How old is your heart? Simple quiz reveals your risk of having a heart attack or stroke in the next 10 years

If you’ve ever wondered how likely it is that you’ll have a heart attack or stroke, a quick quiz can give you the answer.

Using information about your health and daily habits, the test gives you a chance that the worrisome event will occur in the next 10 years.

Find out your heart's age and risk of fatal heart attack and stroke


Find out your heart’s age and risk of fatal heart attack and strokePhoto credit: Shutterstock

It’s especially useful for those who may be concerned about their heart health but have the opportunity to improve their lifestyle.

The test only takes five minutes and also gives you a ‘cardiovascular age’, which determines if your heart and arteries are aging faster than you.

Take the My Health Checkup test here.

My health check will ask you for your age, gender, height, weight and waist size.

It will then ask for your cholesterol, blood pressure and glucose levels – but if you don’t know them you can select ‘I don’t know’ – and how much you exercise.

It also takes into account whether you have heart disease or peripheral vascular disease, or whether you or your parents have diabetes.

Once you get your cardiovascular age — the lower the better — you’ll learn your 10-year cardiovascular disease risk.

The Sun conducted the test on a 66-year-old man who is 6’1″ tall, weighs 180 pounds, and has a 40-inch waist.

He has bad cholesterol and blood pressure and smokes.

However, he trains three hours a week.

His cardiovascular age is 70.2 years and he has a 43.9 percent chance of having a heart attack or stroke in the next 10 years.

First, get your heart health age


First, get your heart health agePhoto credit: My health check
Then you will find out how high your risk of a heart attack or stroke is in the next 10 years - and how you can reduce it


Then you will find out how high your risk of a heart attack or stroke is in the next 10 years – and how you can reduce itPhoto credit: My health check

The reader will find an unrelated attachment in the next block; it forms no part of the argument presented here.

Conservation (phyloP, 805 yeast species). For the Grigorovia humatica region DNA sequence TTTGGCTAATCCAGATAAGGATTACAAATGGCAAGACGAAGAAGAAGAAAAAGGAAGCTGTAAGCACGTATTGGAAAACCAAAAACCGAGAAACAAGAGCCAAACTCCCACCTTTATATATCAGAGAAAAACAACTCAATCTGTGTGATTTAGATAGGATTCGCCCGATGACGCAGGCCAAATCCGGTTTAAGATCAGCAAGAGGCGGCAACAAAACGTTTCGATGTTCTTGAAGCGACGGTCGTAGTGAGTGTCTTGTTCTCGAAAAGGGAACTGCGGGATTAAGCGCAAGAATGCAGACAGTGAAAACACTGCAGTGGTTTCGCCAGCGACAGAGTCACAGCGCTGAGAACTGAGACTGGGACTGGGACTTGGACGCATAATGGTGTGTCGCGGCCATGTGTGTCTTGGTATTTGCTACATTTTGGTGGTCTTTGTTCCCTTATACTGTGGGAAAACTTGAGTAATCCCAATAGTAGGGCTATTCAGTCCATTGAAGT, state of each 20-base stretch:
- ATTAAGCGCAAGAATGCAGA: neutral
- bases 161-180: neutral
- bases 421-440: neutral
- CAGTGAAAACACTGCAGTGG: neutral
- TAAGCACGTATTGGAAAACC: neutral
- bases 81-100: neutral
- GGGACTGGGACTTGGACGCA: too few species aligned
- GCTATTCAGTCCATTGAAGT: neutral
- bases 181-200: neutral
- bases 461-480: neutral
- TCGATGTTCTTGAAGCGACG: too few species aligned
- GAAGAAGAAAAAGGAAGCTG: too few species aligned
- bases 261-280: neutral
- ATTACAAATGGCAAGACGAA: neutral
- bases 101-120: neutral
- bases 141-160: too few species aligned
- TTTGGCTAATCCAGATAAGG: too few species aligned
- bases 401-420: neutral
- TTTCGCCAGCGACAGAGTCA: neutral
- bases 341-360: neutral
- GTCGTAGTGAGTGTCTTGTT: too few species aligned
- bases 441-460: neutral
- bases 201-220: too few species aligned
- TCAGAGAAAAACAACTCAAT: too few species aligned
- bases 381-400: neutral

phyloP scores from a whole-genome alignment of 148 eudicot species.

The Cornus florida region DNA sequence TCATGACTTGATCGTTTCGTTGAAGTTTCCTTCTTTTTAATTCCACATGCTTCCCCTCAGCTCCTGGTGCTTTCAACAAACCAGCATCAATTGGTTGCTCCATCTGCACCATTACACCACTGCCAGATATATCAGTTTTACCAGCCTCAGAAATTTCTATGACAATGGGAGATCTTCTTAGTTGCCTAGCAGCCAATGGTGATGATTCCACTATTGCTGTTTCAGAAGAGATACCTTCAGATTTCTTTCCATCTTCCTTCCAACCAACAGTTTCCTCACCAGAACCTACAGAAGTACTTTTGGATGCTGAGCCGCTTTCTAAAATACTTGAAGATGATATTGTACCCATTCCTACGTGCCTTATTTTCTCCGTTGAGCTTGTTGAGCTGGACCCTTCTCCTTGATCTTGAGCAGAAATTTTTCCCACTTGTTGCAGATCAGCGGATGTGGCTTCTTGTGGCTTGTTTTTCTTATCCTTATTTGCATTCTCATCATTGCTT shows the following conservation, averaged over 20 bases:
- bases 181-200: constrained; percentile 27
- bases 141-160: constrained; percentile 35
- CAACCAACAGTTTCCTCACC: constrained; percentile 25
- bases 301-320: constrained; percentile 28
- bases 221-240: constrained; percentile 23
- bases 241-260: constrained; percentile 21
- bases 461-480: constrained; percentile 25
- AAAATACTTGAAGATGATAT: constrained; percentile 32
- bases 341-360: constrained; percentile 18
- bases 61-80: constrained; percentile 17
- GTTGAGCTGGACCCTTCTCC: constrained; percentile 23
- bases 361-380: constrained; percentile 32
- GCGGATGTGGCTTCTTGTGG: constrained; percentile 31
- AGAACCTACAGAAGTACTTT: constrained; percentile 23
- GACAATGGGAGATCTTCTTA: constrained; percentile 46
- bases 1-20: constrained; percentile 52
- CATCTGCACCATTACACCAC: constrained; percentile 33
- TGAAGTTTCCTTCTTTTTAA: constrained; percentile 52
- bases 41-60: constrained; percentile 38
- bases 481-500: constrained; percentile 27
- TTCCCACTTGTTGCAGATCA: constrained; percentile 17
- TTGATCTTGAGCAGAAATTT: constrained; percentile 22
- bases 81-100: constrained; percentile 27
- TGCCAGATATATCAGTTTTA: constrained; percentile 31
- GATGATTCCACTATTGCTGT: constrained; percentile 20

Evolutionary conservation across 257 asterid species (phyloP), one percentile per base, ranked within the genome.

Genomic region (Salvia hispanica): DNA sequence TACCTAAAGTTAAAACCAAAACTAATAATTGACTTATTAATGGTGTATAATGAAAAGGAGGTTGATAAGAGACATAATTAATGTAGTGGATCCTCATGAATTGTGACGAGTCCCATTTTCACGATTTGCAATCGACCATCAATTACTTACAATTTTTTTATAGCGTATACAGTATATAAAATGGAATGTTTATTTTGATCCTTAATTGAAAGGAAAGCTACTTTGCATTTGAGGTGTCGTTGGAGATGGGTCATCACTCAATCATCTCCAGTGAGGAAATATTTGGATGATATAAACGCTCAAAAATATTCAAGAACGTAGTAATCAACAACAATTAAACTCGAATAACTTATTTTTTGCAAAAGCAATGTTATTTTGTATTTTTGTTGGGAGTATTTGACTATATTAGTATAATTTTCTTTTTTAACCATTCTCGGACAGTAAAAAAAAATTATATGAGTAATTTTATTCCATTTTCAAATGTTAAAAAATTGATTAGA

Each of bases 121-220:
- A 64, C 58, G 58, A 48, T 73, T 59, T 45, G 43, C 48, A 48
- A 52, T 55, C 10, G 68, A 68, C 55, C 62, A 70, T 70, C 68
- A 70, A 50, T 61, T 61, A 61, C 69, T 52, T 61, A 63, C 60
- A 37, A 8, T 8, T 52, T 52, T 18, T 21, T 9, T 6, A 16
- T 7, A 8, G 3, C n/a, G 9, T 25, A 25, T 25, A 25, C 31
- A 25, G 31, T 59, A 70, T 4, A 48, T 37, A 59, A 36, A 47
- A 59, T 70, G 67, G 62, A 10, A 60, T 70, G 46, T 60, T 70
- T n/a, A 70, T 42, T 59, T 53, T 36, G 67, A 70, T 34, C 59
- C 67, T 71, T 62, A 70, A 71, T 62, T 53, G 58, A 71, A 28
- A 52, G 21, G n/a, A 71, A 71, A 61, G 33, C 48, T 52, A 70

But the experts say he has three modifiable risk factors that, if improved, could lower his odds to 19.3 percent.

The biggest change he could make would be to quit smoking.

Fortunately, while some things that contribute to cardiovascular disease risk are immutable, such as your genetics, there are many that can.

Your heart’s health largely depends on keeping your blood pressure, cholesterol, and blood sugar levels under control.

It’s no surprise that getting regular exercise, preventing obesity through your diet, not smoking, and limiting your alcohol consumption are all key.

In terms of diet, a low-fat, high-fiber diet is recommended.

Unsaturated fats like avocados, nuts and oily fish are good for you.

However, avoid the unsaturated fats such as meat pies, sausages, hard cheeses, cakes and cookies, which do not have a positive effect on your cholesterol levels.

Salt and sugar in the diet should also be closely monitored to keep blood sugar and blood pressure under control.

But many Britons find it difficult to maintain healthy habits.

Terrifying statistics

Cardiovascular disease is a major cause of death, with around a quarter of deaths in the UK being attributed to cardiovascular disease.

That’s more than 160,000 deaths a year (the size of the city of Oxford), or 460 a day, says the British Heart Foundation (BHF).

Around 34,000 of these deaths are due to stroke and there are 1.4 million other stroke survivors in the UK, many with disabilities.

According to BHF, high blood pressure is the leading modifiable risk factor for cardiovascular disease in the UK, affecting almost three in ten people.

But half of them don’t even know that they have this disease that has no symptoms.

Video of murder suspect released by police after DNA'linked him to two crimes'
Britney Spears' husband opens up about divorce and denies claims it's a marriage

Around 50 percent of heart attacks and strokes are associated with high blood pressure.

Meanwhile, adults with diabetes (more than five million in the UK) are two to three times more likely to develop heart disease and almost twice as likely to die from heart disease or stroke.

Aila Slisco

Aila Slisco is a Dailynationtoday U.S. News Reporter based in London. His focus is on U.S. politics and the environment. He has covered climate change extensively, as well as healthcare and crime. Aila Slisco joined Dailynationtoday in 2023 from the Daily Express and previously worked for Chemist and Druggist and the Jewish Chronicle. He is a graduate of Cambridge University. Languages: English. You can get in touch with me by emailing:

Related Articles

Back to top button